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Duration of eptifibatide infusion after percutaneous coronary intervention and outcomes among high-risk patients with non-ST-segment elevation acute coronary syndrome: insights from EARLY ACS.

AbstractBACKGROUND AND OBJECTIVES:
Eptifibatide is indicated during percutaneous coronary intervention (PCI) with continuation for 18-24 hours post procedure but is associated with bleeding. We examined the efficacy and safety of shorter post-PCI eptifibatide infusions in high-risk non-ST-segment elevation acute coronary syndrome (NSTE ACS) patients.
METHODS:
EARLY ACS patients treated with PCI and eptifibatide were grouped by post-procedure infusion duration: <10, 10-13, 13-17, and 17-25 (per protocol) hours. Adjusted estimated event rates for 96-hour death/myocardial infarction (MI)/recurrent ischaemia requiring urgent revascularization (RIUR), 30-day death/MI, post-PCI packed red blood cell (PRBC) transfusion, and GUSTO (Global Utilization of Streptokinase and Tissue Plasminogen Activator for Occluded Coronary Arteries) moderate/severe bleeding were obtained using inverse-propensity weighting to account for informative censoring of infusions.
RESULTS:
Among 3271 eptifibatide-treated PCI patients, there were 66 96-hour death/MI/RIUR events, 94 30-day death/MI events, 127 PRBC transfusions, and 115 GUSTO moderate/severe bleeds. Compared with per protocol, patients receiving post-PCI infusions <10 hours had similar adjusted estimated rates of 96-hour death/MI/RIUR (absolute difference 0.021 higher; 0.040 vs. 0.019, 95% CI -0.023 to 0.064; p=0.35) and 30-day death/MI (0.020 higher; 0.046 vs. 0.026, 95% CI -0.021 to 0.062; p=0.34). There were also no differences in ischaemic outcomes between infusions of 10-17 hours and per-protocol infusions. Adjusted estimated rates of PRBC transfusion were higher for the <10-hour infusion group compared with per protocol (0.048 higher; 0.079 vs. 0.031, 95% CI 0.005 to 0.091, p=0.03) but were similar for other groups. Adjusted GUSTO moderate/severe bleeding rates were similar to per-protocol rates for all groups.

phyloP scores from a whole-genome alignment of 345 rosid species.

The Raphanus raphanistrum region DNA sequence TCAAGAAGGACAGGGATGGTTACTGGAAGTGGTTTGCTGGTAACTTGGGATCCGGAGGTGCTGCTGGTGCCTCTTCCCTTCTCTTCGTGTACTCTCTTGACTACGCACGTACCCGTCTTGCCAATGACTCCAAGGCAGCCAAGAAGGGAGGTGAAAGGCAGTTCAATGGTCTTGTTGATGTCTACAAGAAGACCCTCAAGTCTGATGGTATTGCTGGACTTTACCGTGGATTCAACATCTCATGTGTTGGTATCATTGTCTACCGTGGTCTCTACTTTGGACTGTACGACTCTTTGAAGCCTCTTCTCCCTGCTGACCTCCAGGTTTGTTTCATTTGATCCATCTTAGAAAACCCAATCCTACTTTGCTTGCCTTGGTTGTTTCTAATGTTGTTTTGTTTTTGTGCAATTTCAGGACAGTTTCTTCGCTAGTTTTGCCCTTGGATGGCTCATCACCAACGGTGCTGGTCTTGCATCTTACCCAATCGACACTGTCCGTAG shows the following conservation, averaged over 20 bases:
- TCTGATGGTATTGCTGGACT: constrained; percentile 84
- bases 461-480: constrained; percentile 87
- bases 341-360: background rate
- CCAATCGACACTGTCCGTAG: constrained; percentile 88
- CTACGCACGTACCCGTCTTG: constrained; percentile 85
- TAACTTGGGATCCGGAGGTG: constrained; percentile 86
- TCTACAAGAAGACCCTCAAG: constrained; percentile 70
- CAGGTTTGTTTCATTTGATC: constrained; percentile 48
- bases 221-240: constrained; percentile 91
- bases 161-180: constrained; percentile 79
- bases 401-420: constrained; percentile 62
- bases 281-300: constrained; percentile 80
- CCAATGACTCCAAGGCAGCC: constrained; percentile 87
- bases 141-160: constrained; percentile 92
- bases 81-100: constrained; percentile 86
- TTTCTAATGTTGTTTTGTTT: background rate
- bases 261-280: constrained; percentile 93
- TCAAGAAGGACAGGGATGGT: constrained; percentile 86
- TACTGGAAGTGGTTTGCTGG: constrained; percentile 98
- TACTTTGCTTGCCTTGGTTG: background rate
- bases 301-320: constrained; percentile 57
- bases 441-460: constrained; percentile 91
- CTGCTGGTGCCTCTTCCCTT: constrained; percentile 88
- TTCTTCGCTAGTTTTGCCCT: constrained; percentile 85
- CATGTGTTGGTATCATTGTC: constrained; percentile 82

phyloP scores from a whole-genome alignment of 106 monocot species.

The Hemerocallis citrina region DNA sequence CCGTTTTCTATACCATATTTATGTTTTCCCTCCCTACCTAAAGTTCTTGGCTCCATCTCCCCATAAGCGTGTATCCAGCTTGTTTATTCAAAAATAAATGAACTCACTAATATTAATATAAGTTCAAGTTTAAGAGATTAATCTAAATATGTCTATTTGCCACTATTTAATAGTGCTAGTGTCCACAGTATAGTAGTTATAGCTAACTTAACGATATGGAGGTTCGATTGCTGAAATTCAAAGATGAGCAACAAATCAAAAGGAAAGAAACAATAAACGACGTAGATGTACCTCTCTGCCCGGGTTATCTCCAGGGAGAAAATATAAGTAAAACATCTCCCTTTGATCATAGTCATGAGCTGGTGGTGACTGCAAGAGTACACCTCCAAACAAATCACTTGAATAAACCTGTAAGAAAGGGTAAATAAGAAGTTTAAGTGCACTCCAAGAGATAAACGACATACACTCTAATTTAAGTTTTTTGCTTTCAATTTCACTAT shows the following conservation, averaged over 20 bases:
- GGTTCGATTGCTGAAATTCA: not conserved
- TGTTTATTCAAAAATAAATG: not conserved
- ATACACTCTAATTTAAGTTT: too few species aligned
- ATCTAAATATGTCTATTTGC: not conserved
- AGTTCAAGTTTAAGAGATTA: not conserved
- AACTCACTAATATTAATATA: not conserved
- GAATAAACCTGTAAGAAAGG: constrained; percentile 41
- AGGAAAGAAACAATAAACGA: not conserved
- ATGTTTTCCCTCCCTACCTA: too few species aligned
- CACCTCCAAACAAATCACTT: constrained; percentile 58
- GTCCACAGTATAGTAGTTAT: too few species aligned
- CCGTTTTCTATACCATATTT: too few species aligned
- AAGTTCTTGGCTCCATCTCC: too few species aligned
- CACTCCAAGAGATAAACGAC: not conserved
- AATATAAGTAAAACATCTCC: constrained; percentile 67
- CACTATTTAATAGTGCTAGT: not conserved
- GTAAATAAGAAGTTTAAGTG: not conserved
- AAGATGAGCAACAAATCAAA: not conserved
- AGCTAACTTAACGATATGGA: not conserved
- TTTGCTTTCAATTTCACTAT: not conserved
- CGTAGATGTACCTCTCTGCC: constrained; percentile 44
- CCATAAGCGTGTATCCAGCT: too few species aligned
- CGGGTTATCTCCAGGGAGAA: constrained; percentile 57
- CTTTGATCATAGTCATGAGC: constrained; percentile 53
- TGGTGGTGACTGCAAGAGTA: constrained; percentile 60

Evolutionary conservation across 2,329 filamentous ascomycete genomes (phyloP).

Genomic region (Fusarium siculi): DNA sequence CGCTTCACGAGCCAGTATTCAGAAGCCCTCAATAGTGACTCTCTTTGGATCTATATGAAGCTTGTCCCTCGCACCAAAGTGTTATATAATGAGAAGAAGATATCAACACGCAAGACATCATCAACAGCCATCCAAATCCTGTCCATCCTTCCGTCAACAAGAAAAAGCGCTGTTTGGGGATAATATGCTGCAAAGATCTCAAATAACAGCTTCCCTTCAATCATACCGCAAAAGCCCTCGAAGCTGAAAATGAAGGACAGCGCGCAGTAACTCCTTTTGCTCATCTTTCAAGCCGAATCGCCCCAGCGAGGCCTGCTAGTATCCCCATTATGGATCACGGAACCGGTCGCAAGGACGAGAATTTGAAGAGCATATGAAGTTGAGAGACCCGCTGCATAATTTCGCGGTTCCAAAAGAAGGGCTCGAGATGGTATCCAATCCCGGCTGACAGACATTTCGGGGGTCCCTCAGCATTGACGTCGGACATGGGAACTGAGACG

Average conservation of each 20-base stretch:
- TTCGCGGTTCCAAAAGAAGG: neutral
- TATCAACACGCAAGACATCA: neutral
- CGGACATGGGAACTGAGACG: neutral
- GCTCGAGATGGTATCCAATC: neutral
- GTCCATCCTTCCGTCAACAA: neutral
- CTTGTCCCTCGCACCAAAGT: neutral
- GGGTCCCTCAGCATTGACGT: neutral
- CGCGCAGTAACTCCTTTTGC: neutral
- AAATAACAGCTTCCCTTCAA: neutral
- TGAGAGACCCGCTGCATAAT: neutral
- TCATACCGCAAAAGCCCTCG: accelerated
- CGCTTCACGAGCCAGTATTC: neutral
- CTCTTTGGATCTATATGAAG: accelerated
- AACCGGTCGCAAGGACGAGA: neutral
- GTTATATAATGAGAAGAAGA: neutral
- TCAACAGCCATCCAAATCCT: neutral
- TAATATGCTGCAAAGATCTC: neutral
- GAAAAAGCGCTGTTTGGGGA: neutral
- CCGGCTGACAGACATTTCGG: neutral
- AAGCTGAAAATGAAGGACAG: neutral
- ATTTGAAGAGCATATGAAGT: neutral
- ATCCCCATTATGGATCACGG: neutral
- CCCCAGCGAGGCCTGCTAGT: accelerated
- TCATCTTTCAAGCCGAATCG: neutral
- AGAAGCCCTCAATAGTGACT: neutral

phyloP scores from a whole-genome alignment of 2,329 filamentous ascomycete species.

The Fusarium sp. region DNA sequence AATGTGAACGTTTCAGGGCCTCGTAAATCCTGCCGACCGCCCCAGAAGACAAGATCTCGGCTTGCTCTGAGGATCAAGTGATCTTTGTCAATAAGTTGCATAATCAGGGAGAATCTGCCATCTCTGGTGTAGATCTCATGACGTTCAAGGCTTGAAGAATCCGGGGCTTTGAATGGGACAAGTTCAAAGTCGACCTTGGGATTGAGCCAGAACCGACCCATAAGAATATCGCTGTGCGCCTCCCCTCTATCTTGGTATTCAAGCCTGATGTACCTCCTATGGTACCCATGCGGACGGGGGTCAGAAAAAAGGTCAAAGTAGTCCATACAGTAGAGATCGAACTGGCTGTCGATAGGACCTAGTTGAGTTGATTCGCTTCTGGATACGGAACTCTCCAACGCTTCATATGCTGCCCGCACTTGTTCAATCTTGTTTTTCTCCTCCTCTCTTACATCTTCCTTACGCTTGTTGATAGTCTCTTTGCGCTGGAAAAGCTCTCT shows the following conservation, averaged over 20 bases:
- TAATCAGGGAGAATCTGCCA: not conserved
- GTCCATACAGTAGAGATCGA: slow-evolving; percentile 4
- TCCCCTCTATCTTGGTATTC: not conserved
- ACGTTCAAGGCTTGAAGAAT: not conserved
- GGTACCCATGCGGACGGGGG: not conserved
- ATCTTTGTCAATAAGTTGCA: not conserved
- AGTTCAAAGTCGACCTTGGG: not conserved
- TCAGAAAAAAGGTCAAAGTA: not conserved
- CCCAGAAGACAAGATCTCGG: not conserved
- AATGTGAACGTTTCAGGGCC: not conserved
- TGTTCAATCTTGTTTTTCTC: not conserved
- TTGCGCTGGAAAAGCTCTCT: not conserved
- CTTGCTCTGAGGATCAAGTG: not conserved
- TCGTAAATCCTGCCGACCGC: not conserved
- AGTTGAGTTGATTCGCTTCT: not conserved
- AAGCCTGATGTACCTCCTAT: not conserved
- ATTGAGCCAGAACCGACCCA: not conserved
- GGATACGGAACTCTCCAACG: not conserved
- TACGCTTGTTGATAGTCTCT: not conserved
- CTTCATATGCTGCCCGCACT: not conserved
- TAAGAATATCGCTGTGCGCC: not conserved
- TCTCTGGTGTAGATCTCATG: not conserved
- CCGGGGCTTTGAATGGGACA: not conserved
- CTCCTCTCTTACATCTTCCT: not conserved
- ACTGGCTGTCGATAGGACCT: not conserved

CONCLUSIONS:
In high-risk NSTE ACS patients, post-PCI eptifibatide infusions <18 hours were not associated with worse ischaemic outcomes. Shorter eptifibatide infusions in this population may be feasible.
AuthorsConnie N Hess, Phillip J Schulte, L Kristin Newby, Philippe Gabriel Steg, Anthony J Dalby, Marc J Schweiger, Basil S Lewis, Paul W Armstrong, Robert M Califf, Frans van de Werf, Robert A Harrington
JournalEuropean heart journal. Acute cardiovascular care (Eur Heart J Acute Cardiovasc Care) Vol. 2 Issue 3 Pg. 246-55 (Sep 2013) ISSN: 2048-8734 [Electronic] England
PMID24222836 (Publication Type: Journal Article, Multicenter Study, Randomized Controlled Trial, Research Support, N.I.H., Extramural, Research Support, Non-U.S. Gov't)
Chemical References
  • Peptides
  • Platelet Aggregation Inhibitors
  • eptifibatide
Topics
  • Acute Coronary Syndrome (mortality, therapy)
  • Female
  • Hemorrhage (chemically induced)
  • Humans
  • Infusions, Intravenous
  • Male
  • Middle Aged
  • Myocardial Infarction (mortality)
  • Myocardial Ischemia (mortality)
  • Peptides (administration & dosage, adverse effects)
  • Percutaneous Coronary Intervention (methods, mortality)
  • Platelet Aggregation Inhibitors (administration & dosage, adverse effects)
  • Recurrence
  • Risk Factors
  • Treatment Outcome

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